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Primate Ndukuba urges systematic relaxation of lockdown


• Says continued restriction on Churches, Mosques no longer sustainable
• Catholic Archbishop Martins greets Muslims at Eid-el-Fitr

Primate of All Nigeria (Anglican Communion), Most Reverend Henry Ndukuba, has urged the Federal Government to gradually and systematically relax the lockdown in order to allow Churches and Mosques to reopen, saying the ongoing restriction is no longer sustainable.

He canvassed a Nigerian solution to the COVID-19 pandemic, stressing that from all indications, management of coronavirus had shown that the country was capable of handling any complex situation.

Speaking yesterday in Abuja, Ndukuba, who implored government to give clear guidance on the way Churches and Mosques should operate when they reopen, noted that allowing them to start worshipping again would strengthen the people against the spiritual dimension to the COVID-19 battle, help Nigerians to return to their normal lives and function properly.


The cleric argued that if the Nigeria Army would recognise that there was a spiritual dimension to warfare that made them to establish chaplaincy, even in the thick of battle, Christians and Muslims were also integrated into the battle to provide the spiritual dimension.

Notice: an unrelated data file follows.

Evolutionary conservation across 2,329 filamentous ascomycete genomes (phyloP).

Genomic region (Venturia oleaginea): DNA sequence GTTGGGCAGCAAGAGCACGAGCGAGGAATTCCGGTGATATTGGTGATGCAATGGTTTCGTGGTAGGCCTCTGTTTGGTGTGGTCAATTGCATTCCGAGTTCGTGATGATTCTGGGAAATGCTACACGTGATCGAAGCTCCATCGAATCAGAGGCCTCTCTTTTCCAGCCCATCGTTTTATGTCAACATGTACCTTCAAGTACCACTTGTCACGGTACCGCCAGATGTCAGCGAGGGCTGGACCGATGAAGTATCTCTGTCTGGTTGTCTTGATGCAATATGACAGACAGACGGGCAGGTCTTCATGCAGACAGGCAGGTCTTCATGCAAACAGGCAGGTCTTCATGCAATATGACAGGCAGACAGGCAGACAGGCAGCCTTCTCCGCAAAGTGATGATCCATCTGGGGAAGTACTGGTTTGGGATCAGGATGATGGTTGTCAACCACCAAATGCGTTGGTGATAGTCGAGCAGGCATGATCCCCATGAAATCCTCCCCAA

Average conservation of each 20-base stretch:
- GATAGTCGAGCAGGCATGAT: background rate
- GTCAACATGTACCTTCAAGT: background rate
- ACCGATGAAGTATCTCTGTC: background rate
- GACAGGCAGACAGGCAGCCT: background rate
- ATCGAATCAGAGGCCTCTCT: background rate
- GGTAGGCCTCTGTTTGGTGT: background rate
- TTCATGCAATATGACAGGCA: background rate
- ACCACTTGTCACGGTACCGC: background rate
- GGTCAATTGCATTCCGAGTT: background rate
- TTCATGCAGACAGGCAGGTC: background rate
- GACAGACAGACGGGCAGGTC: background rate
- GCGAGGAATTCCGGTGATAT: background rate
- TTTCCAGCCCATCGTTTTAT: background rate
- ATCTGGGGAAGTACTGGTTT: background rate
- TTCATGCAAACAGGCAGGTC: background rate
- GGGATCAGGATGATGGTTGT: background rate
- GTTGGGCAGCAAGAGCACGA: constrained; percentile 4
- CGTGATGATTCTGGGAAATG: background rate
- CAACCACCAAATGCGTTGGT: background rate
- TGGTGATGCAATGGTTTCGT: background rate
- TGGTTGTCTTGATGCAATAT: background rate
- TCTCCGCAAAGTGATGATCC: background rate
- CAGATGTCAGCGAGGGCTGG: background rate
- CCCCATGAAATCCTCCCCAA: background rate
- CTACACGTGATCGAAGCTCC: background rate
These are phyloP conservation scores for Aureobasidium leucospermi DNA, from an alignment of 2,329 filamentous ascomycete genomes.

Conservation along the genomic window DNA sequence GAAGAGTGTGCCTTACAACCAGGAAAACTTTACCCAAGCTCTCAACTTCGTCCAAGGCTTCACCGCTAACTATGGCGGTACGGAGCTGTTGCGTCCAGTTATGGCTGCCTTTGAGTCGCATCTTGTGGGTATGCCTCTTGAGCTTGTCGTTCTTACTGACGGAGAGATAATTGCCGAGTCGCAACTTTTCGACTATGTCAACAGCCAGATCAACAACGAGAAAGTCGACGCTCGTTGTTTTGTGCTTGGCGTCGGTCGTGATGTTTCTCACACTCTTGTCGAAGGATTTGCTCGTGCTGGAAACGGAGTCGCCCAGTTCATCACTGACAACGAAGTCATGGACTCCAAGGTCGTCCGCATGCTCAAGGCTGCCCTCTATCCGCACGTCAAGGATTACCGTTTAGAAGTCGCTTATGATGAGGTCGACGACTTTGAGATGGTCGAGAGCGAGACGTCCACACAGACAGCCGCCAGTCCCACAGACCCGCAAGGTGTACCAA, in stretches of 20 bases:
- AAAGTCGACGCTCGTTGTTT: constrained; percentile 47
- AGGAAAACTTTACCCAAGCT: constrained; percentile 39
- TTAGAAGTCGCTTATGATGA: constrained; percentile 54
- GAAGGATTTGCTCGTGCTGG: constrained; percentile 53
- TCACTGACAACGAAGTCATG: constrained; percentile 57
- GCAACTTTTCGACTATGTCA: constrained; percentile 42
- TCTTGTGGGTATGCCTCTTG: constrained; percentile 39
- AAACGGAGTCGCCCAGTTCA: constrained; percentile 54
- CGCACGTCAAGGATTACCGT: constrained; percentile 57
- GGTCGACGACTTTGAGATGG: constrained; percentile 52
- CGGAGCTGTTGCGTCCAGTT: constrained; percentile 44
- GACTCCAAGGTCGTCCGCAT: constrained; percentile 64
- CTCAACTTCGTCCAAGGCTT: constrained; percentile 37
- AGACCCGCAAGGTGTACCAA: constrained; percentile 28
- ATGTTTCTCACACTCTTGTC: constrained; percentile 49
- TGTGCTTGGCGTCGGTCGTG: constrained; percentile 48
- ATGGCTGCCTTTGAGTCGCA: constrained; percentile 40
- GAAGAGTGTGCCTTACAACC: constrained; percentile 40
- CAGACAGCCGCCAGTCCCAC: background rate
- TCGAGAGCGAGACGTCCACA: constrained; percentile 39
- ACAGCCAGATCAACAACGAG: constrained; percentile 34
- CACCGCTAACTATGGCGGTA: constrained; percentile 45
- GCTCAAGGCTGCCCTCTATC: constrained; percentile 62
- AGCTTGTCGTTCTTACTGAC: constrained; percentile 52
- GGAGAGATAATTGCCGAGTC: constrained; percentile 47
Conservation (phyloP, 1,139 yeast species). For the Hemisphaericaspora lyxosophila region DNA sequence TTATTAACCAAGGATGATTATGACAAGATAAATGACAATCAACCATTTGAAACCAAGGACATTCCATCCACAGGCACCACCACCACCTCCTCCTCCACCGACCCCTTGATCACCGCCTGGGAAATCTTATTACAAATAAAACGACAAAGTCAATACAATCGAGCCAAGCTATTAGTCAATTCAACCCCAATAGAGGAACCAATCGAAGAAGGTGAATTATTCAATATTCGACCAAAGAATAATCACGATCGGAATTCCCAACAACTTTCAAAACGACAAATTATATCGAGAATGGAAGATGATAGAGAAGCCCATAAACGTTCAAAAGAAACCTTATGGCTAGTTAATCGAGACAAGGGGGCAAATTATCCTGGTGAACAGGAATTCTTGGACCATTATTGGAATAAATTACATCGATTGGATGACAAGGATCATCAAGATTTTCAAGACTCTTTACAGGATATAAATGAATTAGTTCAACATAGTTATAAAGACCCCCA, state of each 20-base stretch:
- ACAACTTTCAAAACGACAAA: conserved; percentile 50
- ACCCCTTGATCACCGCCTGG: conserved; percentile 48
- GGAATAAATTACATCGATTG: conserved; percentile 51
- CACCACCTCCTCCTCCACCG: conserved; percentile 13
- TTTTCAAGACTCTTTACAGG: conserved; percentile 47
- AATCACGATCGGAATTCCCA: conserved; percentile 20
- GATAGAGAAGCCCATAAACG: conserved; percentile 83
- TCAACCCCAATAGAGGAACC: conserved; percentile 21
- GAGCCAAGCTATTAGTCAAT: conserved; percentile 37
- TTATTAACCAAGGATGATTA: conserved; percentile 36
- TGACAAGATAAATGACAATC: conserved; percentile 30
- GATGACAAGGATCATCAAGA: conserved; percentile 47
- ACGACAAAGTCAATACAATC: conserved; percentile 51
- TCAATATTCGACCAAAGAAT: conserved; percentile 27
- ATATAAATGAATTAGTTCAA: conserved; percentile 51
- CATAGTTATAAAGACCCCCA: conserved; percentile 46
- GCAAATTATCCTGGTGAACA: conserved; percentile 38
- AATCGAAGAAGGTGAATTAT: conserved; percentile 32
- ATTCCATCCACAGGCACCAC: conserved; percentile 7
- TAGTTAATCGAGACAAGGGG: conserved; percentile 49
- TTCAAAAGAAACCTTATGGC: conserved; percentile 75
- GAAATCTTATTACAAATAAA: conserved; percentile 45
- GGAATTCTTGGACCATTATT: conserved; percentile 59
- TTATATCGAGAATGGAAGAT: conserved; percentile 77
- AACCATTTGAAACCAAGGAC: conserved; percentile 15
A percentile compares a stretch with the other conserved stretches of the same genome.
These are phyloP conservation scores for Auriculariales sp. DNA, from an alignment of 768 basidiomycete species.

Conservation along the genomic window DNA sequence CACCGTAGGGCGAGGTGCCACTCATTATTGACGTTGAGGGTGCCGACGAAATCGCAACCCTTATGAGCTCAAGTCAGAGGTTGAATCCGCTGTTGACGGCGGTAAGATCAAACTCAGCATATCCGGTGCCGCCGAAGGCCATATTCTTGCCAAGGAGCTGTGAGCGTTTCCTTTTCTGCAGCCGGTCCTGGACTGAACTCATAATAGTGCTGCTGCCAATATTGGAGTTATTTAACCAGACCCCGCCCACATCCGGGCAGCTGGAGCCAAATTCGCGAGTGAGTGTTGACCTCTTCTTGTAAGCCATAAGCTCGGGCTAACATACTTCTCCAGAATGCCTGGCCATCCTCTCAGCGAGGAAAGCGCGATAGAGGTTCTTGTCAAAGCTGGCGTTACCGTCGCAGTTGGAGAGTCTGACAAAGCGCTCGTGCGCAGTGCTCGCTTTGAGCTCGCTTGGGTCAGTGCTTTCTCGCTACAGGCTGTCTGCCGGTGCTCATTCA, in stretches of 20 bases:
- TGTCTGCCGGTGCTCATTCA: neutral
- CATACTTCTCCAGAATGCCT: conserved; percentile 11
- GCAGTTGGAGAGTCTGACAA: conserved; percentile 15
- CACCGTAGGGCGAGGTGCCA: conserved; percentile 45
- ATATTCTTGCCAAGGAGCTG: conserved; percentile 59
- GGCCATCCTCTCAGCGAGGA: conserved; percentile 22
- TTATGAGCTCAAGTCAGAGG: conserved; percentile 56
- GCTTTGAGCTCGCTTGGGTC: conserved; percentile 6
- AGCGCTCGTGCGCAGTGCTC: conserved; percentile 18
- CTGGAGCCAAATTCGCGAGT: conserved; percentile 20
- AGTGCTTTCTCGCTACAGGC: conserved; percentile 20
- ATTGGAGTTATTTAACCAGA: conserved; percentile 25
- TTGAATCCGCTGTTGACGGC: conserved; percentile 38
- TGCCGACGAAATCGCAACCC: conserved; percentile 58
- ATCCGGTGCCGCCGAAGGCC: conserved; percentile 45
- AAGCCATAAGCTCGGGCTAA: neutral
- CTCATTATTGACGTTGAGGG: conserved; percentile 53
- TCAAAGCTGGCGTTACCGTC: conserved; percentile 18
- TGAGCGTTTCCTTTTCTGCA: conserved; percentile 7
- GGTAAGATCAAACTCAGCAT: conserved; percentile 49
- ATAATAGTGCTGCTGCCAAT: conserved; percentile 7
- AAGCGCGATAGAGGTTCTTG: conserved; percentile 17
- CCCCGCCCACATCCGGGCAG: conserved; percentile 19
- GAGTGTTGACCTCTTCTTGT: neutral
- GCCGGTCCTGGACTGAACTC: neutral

“I believe the Churches, Mosques and other religious organisations are part of the battle, hence the need for government to systematically see how they will allow them to return to normal activities in order to provide the spiritual dimension to the COVID-19 battle,” he said.

Ndukuba noted that the Anglican Church was working on guidelines that would be submitted to the Federal Government as requested from the Church, but added that ultimately, it is the government that would give religious bodies a clear guideline as to what was required and the Churches would comply.

Meanwhile, Catholic Archbishop of Lagos, Most Reverend Alfred Adewale Martins has canvassed better synergy and understanding among adherents of the major religions in the country, particularly Christians and Muslims in order to build a more united and prosperous nation.

He said there was the need for more religious harmony to build bridges of love, peace and mutual respect for one another, stressing the need to eschew all negative tendencies capable of fuelling disaffection and acrimony among religious adherents in the country.


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